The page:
I was in a school band called Tin Ethics and Pete Wylie (he lived just round the corner from me and he had just made "You Better Scream", a great record) came to see us play live at Kirklands in Liverpool city centre. Pete loved us. We were so excited that we took a cassette of our live gig down to London to play to the record companies.
The only problem was that it was Sunday. That didnt bother us. We played it to the security people and they liked it. That was enough for us so we came back on the same day because we didnt know anyone in London. I think that is a symbol of how aware we were of the music industry. But crucially for me, I thought, if he can do it coming from Walton in Liverpool then so can I.
At that time (I was 17) 1979 I would do gigs wrapped up in bin bags or hanging upside down or something. I was very influenced by Peter Gabriel and Ian Curtis and would perform like a screaming banshee. I have wore so many masks while singing live. I was very intense and if the truth be known I probably would have been more at ease with aliens than human beings. I dont know where my head was but it wasnt on this planet. I used to frighten people. To be honest I used to frighten myself.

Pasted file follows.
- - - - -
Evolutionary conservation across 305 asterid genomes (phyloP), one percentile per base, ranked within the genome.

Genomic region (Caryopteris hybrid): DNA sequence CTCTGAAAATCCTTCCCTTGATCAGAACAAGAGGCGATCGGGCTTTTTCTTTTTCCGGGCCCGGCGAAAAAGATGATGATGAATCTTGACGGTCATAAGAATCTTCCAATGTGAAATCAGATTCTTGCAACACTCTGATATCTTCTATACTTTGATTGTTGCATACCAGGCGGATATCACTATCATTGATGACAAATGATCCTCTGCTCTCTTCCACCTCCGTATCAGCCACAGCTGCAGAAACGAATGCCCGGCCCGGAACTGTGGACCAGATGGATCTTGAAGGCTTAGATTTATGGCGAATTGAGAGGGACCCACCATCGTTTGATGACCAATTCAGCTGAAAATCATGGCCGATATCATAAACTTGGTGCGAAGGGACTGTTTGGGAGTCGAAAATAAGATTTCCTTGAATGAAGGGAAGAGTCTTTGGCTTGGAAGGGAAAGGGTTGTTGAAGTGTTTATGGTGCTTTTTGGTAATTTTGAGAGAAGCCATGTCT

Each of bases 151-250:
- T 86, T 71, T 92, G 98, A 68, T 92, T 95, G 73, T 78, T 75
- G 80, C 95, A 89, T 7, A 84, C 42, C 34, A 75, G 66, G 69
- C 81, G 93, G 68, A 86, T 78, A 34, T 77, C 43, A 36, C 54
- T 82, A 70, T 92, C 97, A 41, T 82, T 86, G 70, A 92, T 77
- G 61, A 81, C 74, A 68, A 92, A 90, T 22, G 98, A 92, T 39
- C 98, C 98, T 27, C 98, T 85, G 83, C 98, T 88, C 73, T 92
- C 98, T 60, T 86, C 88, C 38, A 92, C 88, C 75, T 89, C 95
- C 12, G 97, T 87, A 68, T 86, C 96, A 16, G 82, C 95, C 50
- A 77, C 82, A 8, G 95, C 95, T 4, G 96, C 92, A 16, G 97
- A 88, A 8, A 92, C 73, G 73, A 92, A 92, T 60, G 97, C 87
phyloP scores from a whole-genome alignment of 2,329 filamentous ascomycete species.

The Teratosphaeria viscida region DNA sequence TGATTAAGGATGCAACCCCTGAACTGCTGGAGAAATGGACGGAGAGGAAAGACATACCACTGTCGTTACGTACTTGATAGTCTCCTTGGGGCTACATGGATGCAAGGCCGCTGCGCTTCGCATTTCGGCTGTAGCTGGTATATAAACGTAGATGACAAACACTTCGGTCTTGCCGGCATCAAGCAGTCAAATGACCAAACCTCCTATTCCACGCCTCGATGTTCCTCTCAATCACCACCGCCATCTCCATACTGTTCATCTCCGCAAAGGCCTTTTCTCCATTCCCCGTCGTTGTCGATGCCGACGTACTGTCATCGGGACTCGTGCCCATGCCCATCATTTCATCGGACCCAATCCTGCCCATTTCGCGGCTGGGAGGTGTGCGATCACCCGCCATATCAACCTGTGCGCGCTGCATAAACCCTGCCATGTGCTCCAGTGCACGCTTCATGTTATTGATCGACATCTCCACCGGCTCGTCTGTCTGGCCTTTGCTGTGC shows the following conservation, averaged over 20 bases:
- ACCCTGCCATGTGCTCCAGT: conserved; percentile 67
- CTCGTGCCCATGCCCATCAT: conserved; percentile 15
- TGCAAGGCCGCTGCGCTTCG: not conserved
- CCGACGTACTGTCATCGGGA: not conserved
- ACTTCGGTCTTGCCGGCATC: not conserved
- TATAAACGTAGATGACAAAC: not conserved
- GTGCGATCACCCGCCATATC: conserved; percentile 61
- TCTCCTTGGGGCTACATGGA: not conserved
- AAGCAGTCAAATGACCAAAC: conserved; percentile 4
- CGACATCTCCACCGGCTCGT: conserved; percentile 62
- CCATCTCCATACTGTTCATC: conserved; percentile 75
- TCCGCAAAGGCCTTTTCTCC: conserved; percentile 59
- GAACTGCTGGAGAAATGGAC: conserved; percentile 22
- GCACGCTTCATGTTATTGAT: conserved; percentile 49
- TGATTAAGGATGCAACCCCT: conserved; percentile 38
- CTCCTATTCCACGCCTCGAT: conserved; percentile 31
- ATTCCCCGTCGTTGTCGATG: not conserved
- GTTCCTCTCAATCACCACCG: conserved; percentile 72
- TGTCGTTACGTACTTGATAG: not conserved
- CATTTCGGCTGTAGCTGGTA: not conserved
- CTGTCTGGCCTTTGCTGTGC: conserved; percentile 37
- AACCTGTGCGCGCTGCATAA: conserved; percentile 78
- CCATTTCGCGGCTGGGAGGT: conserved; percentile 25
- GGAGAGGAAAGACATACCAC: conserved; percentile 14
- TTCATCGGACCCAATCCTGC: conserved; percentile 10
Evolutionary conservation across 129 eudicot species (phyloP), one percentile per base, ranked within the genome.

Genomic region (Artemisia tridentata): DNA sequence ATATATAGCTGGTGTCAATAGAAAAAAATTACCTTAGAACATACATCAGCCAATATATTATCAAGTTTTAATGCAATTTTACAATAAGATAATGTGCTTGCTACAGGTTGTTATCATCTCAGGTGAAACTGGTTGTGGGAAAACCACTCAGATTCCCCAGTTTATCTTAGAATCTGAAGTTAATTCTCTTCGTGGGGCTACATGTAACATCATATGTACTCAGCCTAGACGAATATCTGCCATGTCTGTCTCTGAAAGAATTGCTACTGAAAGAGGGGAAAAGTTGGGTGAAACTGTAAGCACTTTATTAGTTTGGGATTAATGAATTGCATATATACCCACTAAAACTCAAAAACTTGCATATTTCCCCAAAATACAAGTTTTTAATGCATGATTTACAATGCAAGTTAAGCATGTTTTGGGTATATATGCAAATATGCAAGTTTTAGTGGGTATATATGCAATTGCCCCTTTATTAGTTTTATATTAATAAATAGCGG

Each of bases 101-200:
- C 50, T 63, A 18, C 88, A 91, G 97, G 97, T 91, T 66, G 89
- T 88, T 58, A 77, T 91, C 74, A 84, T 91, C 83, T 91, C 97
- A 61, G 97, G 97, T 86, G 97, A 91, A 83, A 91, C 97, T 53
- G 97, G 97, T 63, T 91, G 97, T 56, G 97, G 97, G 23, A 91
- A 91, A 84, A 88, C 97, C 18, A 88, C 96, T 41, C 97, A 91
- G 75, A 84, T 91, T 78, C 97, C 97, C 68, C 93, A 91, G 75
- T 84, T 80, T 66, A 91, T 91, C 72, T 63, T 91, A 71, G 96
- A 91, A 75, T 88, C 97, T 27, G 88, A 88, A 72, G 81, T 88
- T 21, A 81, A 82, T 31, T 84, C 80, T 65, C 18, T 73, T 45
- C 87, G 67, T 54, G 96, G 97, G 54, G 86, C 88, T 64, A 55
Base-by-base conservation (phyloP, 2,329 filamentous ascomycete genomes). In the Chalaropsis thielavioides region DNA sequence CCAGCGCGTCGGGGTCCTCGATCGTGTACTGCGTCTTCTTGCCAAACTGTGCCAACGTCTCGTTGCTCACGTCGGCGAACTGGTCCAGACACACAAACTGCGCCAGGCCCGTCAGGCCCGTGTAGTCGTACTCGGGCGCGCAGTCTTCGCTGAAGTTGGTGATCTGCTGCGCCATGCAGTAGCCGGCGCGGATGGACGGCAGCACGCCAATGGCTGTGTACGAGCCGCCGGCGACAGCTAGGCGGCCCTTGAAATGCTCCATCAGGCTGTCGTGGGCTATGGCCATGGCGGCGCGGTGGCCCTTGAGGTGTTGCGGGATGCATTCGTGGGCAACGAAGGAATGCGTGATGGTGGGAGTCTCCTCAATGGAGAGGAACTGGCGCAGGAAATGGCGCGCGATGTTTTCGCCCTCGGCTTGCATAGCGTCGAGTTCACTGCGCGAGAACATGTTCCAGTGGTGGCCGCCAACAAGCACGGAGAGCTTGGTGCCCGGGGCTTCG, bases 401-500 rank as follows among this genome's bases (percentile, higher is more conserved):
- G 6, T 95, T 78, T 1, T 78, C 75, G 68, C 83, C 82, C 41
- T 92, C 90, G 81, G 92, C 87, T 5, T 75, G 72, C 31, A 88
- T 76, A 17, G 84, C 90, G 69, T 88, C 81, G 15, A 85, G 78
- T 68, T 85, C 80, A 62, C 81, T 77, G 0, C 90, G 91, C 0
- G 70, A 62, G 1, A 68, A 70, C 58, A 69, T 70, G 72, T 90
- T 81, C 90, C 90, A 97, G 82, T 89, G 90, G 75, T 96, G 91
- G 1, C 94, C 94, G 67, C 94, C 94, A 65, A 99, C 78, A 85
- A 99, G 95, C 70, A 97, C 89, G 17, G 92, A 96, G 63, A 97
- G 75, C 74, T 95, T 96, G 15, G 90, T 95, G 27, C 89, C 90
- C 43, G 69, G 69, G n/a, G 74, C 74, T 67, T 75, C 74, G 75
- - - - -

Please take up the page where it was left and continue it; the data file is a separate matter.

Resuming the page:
After forming a band called No Trace I eventually left to form the Jass Babies
People seemed to love us when we could get gigs but unfortunately they were few and far between. People didnt know how to take it because we were so aggressive, but I would be dressed up in a red twin set, which kind of blew it. The gigs were not enough to enable us to go full time in music. That was my only concern. I was on the dole. I didnt take my place up at university in London. All my mates had gone off to university but I had stayed behind. I was desperately trying to make music full time. It was very difficult.